Brexit rebellion: Patriotic London traders quit jobs rather than face relocation to EU
Dominic Raab dismisses EU threat to City of London
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JP Morgan asked the team of about 15 derivatives traders to move to Paris to help the firm comply with post-Brexit rules to maintain access to the single market. But almost half of them walked out on the firm instead to avoid relocating to the Continent. Other investment banks have faced similar woes, with many having a hard time convincing their traders to leave London.
Stephane Rambosson, co-founder of London-based recruitment firm Vici Advisory, told Bloomberg: “I’ve got cases of people moving to the Continent and they are really not happy.”
Goldman Sachs and Nomura have also been hit by the issue as EU chiefs ramp up the pressure on banks to move staff and assets to the bloc.
Brussels is adamant that banks must move more assets, people and business from the City of London in the coming years.
Regulators, led by the European Central Bank, are pushing lenders to manage risk tied to EU clients from inside the bloc.
The ECB has launched a probe into each bank’s risk management setup in the EU in an effort to ramp up the pressure.
London is likely to remain Europe’s largest financial hub, but European rivals want to use Brexit to help bolster their own operations.
Morgan Stanley has revealed its Paris office is expected to double in size over the next two and a half years to about 300 people.
Deutsche Bank recently opted to move about 100 jobs in its corporate banking unit from London to Frankfurt and Dublin.
Staff were given an option to relocate, but had to accept a pay cut in order to keep their jobs.
The German city of Frankfurt is proving a particularly hard sell for banks trying to move their people to the Continent.
Many traders want would prefer the glitz of Paris or Milan, as well as easier transport back to London via the Eurostar.
Mr Rambosson believes EU countries, like France and Italy, will offer huge tax breaks to bring more senior leadership roles to Europe.
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“It’s definitely possible these days to not be based in London and for it not to be career-limiting,” he said.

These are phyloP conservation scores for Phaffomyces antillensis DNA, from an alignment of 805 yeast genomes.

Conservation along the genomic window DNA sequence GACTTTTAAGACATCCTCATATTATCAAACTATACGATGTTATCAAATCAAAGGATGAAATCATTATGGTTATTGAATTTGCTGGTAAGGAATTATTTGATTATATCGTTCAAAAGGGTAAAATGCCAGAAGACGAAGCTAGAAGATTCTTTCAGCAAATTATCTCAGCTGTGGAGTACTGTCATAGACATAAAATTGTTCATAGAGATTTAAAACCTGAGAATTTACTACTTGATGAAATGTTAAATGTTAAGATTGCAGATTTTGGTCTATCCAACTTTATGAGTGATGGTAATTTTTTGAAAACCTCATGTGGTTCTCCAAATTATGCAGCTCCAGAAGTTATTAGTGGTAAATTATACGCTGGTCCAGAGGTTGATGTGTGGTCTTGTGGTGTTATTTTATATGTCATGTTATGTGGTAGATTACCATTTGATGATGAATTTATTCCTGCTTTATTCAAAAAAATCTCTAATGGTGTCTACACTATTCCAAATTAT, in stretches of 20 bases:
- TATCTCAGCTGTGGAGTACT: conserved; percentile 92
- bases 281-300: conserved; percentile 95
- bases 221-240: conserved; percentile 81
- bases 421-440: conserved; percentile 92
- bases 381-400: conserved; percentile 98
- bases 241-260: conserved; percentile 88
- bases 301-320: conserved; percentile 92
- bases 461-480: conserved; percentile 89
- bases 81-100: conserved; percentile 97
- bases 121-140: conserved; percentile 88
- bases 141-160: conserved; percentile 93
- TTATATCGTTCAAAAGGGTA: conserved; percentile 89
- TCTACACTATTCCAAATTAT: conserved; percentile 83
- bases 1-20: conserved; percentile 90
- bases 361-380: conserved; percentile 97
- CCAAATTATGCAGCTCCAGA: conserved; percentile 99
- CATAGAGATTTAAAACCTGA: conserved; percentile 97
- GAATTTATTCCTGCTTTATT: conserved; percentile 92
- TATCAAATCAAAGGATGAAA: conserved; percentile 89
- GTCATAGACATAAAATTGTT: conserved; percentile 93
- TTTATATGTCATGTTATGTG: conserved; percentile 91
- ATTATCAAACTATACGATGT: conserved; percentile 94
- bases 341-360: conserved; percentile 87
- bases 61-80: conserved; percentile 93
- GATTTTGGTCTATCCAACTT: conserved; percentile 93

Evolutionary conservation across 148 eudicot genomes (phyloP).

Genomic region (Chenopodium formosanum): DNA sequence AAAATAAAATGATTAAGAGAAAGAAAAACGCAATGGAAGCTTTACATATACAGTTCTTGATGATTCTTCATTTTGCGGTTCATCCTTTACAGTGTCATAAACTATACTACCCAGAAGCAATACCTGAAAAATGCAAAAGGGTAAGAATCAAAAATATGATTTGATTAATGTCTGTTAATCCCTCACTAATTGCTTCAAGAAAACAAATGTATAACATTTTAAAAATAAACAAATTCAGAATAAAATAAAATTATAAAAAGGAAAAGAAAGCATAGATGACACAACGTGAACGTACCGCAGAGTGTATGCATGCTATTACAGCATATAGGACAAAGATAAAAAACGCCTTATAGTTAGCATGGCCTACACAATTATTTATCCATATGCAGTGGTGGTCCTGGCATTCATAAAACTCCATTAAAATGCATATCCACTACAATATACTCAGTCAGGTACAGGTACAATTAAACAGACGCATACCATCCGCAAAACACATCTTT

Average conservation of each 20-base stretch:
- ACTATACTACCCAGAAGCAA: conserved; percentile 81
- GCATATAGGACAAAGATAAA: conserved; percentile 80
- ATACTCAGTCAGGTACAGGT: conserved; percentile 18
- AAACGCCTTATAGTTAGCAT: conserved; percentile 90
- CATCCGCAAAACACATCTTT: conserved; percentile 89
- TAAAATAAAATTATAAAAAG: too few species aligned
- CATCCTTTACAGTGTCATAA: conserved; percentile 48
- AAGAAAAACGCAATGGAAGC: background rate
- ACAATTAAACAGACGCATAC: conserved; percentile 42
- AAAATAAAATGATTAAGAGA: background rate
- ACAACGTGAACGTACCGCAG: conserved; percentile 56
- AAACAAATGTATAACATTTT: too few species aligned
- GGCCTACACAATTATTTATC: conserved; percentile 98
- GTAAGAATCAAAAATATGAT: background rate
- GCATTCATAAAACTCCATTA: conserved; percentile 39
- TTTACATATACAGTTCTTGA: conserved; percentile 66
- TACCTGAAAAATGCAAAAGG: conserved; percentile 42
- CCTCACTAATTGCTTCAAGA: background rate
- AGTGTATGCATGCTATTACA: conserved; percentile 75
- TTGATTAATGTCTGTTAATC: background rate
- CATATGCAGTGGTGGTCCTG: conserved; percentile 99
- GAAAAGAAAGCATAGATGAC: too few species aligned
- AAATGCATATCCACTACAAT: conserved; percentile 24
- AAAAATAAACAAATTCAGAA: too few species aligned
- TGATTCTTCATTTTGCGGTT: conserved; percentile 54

In the almost five years following the referendum on our EU membership, eurocrats have forced banks to move thousands of jobs and hundreds of billions of pounds in assets from the City to the Continent.
UK politicians and regulators have long feared that their European counterparts are attempting to poach as much financial services business as possible under the guise of repatriating oversight of all euro-based trade.
In the past, banks used London as a hub to “passport” their financial services into the Continent.
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But Brexit means the UK has lost its unrestricted access and many lenders have been forced to set up or bolster their operations inside the EU.
Banks have so far been reluctant to push through the wholesale changes demanded by the EU amid hope a new financial services pact can be reached between Brussels and the UK.
Coronavirus has also thrown up a major issue with huge restrictions on movement still in place to curb the spread of the virus.
The ECB initially offered some leniency to banks moving staff to the Continent but it has now said the pandemic is not an excuse to further delay relocation efforts.
It is estimated that banks have moved or plan to move more than £900 billion in assets to the EU, around 10 percent of the entire UK banking system.
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